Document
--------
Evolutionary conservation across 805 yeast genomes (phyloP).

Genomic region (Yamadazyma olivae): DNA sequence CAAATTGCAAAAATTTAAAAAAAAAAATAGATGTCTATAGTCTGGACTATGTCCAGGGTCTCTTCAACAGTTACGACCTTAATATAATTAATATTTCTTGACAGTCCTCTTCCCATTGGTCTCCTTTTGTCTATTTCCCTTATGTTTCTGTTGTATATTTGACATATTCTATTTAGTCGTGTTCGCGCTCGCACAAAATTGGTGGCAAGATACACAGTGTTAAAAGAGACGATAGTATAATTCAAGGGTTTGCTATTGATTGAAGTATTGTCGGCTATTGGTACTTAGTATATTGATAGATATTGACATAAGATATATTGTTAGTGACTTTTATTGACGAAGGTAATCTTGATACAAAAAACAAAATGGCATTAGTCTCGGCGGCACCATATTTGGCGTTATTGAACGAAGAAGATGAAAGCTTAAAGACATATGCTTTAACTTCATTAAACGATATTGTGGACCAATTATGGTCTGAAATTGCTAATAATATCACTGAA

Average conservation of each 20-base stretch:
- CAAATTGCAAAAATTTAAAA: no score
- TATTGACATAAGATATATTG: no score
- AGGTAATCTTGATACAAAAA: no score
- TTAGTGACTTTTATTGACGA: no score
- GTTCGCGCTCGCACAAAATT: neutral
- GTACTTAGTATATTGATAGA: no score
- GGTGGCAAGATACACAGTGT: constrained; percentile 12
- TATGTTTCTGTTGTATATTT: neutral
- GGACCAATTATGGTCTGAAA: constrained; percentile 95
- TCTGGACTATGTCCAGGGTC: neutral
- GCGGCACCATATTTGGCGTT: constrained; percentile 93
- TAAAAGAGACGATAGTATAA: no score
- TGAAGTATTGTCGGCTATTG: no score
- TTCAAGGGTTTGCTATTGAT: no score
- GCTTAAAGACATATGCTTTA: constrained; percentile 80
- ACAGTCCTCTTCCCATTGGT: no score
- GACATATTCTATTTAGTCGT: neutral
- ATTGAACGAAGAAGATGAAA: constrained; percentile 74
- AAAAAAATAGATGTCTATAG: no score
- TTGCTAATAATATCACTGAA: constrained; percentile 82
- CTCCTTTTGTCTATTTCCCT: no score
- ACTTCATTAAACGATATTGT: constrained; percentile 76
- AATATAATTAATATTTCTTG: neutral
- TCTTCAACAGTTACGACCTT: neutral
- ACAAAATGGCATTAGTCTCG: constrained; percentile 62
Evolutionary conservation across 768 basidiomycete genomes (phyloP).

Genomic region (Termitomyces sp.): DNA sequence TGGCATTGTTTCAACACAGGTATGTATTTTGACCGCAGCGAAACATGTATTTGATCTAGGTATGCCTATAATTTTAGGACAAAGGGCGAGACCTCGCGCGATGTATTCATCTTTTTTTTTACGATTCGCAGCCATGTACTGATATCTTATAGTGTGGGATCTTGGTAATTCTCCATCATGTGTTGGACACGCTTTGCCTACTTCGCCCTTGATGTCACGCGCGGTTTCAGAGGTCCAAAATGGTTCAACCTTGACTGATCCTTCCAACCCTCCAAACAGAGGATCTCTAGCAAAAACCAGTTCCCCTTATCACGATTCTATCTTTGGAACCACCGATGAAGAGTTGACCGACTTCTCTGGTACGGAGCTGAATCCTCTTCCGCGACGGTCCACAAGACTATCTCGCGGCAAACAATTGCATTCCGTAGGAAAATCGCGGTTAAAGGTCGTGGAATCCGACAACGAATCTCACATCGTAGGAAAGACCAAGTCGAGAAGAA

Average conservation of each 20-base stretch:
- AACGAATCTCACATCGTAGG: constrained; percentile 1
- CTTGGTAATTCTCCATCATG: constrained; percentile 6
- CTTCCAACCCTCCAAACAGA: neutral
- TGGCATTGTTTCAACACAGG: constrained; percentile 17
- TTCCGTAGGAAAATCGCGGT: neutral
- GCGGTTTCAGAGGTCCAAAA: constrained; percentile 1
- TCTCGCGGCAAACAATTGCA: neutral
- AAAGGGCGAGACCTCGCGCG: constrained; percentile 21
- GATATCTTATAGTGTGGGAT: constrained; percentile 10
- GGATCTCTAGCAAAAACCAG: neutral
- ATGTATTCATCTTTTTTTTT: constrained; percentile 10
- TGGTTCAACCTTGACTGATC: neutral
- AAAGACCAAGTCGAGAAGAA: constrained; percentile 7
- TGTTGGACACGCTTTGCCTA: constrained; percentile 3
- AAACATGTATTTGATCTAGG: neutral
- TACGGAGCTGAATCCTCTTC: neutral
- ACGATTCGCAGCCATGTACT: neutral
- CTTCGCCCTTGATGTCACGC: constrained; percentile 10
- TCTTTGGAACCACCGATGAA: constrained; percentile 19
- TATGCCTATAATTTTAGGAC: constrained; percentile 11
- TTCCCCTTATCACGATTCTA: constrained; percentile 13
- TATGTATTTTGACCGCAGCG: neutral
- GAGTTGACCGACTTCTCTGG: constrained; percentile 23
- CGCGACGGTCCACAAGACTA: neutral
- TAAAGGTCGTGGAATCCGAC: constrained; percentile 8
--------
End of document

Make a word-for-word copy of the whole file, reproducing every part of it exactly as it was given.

Evolutionary conservation across 805 yeast genomes (phyloP).

Genomic region (Yamadazyma olivae): DNA sequence CAAATTGCAAAAATTTAAAAAAAAAAATAGATGTCTATAGTCTGGACTATGTCCAGGGTCTCTTCAACAGTTACGACCTTAATATAATTAATATTTCTTGACAGTCCTCTTCCCATTGGTCTCCTTTTGTCTATTTCCCTTATGTTTCTGTTGTATATTTGACATATTCTATTTAGTCGTGTTCGCGCTCGCACAAAATTGGTGGCAAGATACACAGTGTTAAAAGAGACGATAGTATAATTCAAGGGTTTGCTATTGATTGAAGTATTGTCGGCTATTGGTACTTAGTATATTGATAGATATTGACATAAGATATATTGTTAGTGACTTTTATTGACGAAGGTAATCTTGATACAAAAAACAAAATGGCATTAGTCTCGGCGGCACCATATTTGGCGTTATTGAACGAAGAAGATGAAAGCTTAAAGACATATGCTTTAACTTCATTAAACGATATTGTGGACCAATTATGGTCTGAAATTGCTAATAATATCACTGAA

Average conservation of each 20-base stretch:
- CAAATTGCAAAAATTTAAAA: no score
- TATTGACATAAGATATATTG: no score
- AGGTAATCTTGATACAAAAA: no score
- TTAGTGACTTTTATTGACGA: no score
- GTTCGCGCTCGCACAAAATT: neutral
- GTACTTAGTATATTGATAGA: no score
- GGTGGCAAGATACACAGTGT: constrained; percentile 12
- TATGTTTCTGTTGTATATTT: neutral
- GGACCAATTATGGTCTGAAA: constrained; percentile 95
- TCTGGACTATGTCCAGGGTC: neutral
- GCGGCACCATATTTGGCGTT: constrained; percentile 93
- TAAAAGAGACGATAGTATAA: no score
- TGAAGTATTGTCGGCTATTG: no score
- TTCAAGGGTTTGCTATTGAT: no score
- GCTTAAAGACATATGCTTTA: constrained; percentile 80
- ACAGTCCTCTTCCCATTGGT: no score
- GACATATTCTATTTAGTCGT: neutral
- ATTGAACGAAGAAGATGAAA: constrained; percentile 74
- AAAAAAATAGATGTCTATAG: no score
- TTGCTAATAATATCACTGAA: constrained; percentile 82
- CTCCTTTTGTCTATTTCCCT: no score
- ACTTCATTAAACGATATTGT: constrained; percentile 76
- AATATAATTAATATTTCTTG: neutral
- TCTTCAACAGTTACGACCTT: neutral
- ACAAAATGGCATTAGTCTCG: constrained; percentile 62
Evolutionary conservation across 768 basidiomycete genomes (phyloP).

Genomic region (Termitomyces sp.): DNA sequence TGGCATTGTTTCAACACAGGTATGTATTTTGACCGCAGCGAAACATGTATTTGATCTAGGTATGCCTATAATTTTAGGACAAAGGGCGAGACCTCGCGCGATGTATTCATCTTTTTTTTTACGATTCGCAGCCATGTACTGATATCTTATAGTGTGGGATCTTGGTAATTCTCCATCATGTGTTGGACACGCTTTGCCTACTTCGCCCTTGATGTCACGCGCGGTTTCAGAGGTCCAAAATGGTTCAACCTTGACTGATCCTTCCAACCCTCCAAACAGAGGATCTCTAGCAAAAACCAGTTCCCCTTATCACGATTCTATCTTTGGAACCACCGATGAAGAGTTGACCGACTTCTCTGGTACGGAGCTGAATCCTCTTCCGCGACGGTCCACAAGACTATCTCGCGGCAAACAATTGCATTCCGTAGGAAAATCGCGGTTAAAGGTCGTGGAATCCGACAACGAATCTCACATCGTAGGAAAGACCAAGTCGAGAAGAA

Average conservation of each 20-base stretch:
- AACGAATCTCACATCGTAGG: constrained; percentile 1
- CTTGGTAATTCTCCATCATG: constrained; percentile 6
- CTTCCAACCCTCCAAACAGA: neutral
- TGGCATTGTTTCAACACAGG: constrained; percentile 17
- TTCCGTAGGAAAATCGCGGT: neutral
- GCGGTTTCAGAGGTCCAAAA: constrained; percentile 1
- TCTCGCGGCAAACAATTGCA: neutral
- AAAGGGCGAGACCTCGCGCG: constrained; percentile 21
- GATATCTTATAGTGTGGGAT: constrained; percentile 10
- GGATCTCTAGCAAAAACCAG: neutral
- ATGTATTCATCTTTTTTTTT: constrained; percentile 10
- TGGTTCAACCTTGACTGATC: neutral
- AAAGACCAAGTCGAGAAGAA: constrained; percentile 7
- TGTTGGACACGCTTTGCCTA: constrained; percentile 3
- AAACATGTATTTGATCTAGG: neutral
- TACGGAGCTGAATCCTCTTC: neutral
- ACGATTCGCAGCCATGTACT: neutral
- CTTCGCCCTTGATGTCACGC: constrained; percentile 10
- TCTTTGGAACCACCGATGAA: constrained; percentile 19
- TATGCCTATAATTTTAGGAC: constrained; percentile 11
- TTCCCCTTATCACGATTCTA: constrained; percentile 13
- TATGTATTTTGACCGCAGCG: neutral
- GAGTTGACCGACTTCTCTGG: constrained; percentile 23
- CGCGACGGTCCACAAGACTA: neutral
- TAAAGGTCGTGGAATCCGAC: constrained; percentile 8